Gill v. GillAnnotate this Case
211 N.W.2d 374 (1973)
June GILL, Plaintiff and Respondent, v. Russyl GILL, Defendant and Petitioner.
Civ. No. 8852.
Supreme Court of North Dakota.
August 13, 1973.
*375 Christensen, Christensen & Bear, Bismarck, for plaintiff and respondent.
William R. Mills, Bismarck, for defendant and petitioner.
The appellant in this action, defendant in the lower court, has filed what he denominates a "Petition for Assistance," asking us for an order denying his motion to set aside the judgment and decree of divorce in the lower court. This petition is based upon the power of this court to exercise a "general superintending control over all inferior courts, . . ." N.D.Const., Sec. 86; Sec. 27-02-04, N.D.C.C.
Petitioner previously filed a petition for a writ of mandamus with this court, which was denied by a divided court on November 14, 1972.
Petitioner alleges in substance that the divorce was obtained by fraud or deceit, *376 claiming that his wife obtained his absence from the trial of the divorce action by telling him that she was having the action dropped. Petitioner further claims that the children of his wife, born prior to the marriage, whose support he is required by the divorce decree to pay for, were not adopted by him nor has he admitted paternity. Of course, if this allegation is true, petitioner should be relieved of the judgment so far as it requires him to pay support money. Gibson v. Gibson, 207 Va. 821, 153 S.E.2d 189 (1967).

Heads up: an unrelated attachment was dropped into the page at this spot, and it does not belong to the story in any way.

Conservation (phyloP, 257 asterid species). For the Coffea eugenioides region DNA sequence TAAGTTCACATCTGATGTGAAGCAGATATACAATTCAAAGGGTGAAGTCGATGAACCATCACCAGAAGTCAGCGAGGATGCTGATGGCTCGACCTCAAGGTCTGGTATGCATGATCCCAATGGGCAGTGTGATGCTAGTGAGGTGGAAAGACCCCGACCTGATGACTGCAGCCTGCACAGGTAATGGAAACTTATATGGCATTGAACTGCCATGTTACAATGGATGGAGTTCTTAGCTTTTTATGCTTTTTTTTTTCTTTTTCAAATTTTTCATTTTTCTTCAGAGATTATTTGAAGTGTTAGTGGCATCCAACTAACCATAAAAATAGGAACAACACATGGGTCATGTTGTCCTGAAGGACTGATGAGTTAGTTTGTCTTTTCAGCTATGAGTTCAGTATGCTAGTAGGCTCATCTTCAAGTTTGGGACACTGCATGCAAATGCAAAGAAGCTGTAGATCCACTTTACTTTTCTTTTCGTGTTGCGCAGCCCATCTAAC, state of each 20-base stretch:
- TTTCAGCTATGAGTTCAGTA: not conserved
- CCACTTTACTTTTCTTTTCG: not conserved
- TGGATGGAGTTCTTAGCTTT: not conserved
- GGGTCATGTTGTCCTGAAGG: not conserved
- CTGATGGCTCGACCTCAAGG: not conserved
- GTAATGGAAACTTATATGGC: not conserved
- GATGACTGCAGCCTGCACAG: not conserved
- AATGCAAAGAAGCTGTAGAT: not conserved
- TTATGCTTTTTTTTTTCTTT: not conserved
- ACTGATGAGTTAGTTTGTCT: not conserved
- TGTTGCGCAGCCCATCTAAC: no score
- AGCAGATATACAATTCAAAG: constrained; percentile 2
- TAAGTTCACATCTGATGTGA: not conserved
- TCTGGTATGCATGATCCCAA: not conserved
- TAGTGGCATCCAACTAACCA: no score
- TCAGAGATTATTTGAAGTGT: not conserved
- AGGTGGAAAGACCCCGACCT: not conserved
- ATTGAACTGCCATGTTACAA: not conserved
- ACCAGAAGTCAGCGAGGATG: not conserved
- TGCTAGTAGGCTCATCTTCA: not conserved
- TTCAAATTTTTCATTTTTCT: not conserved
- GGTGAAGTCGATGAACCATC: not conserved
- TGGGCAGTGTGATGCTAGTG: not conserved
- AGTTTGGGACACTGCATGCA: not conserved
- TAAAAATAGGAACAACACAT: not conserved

Petitioner filed a motion to modify the judgment in the trial court, under Rule 60(b), N.D.R.Civ.P., but the court refused to hear his motion on the merits because he was delinquent in his support payments for the children. He claims that he was unable to make the payments, that they are accumulating each month and making compliance even more difficult, and that he is unable to obtain a hearing on his motion to modify the judgment because of his inability to comply with the order of the court for the support payments. He then makes allegations to the effect that a rich man would have been able to obtain relief, but he, being poor, cannot.
The exercise of our superintending control over inferior courts is sparingly used, is never used on light occasions, and is not used unless an emergency exists and there is no other adequate means of correcting the claimed error. Stormon v. District Court of Pierce County, 76 N.D. 713, 38 N.W.2d 785 (1949); State ex rel. Johnson v. Broderick, 75 N.D. 340, 27 N.W.2d 849 (1947); Ingalls v. Bakken, 167 N.W.2d 516 (N.D.1969). We hold that this is not a case for the exercise of superintending control. We note, however, the Supreme Court of Montana exercised its power in a somewhat similar case, Butler v. Brownlee, 152 Mont. 453, 451 P.2d 836 (1969). In Butler, however, the interests of the children were adversely affected by the order of the lower court, a circumstance not present here.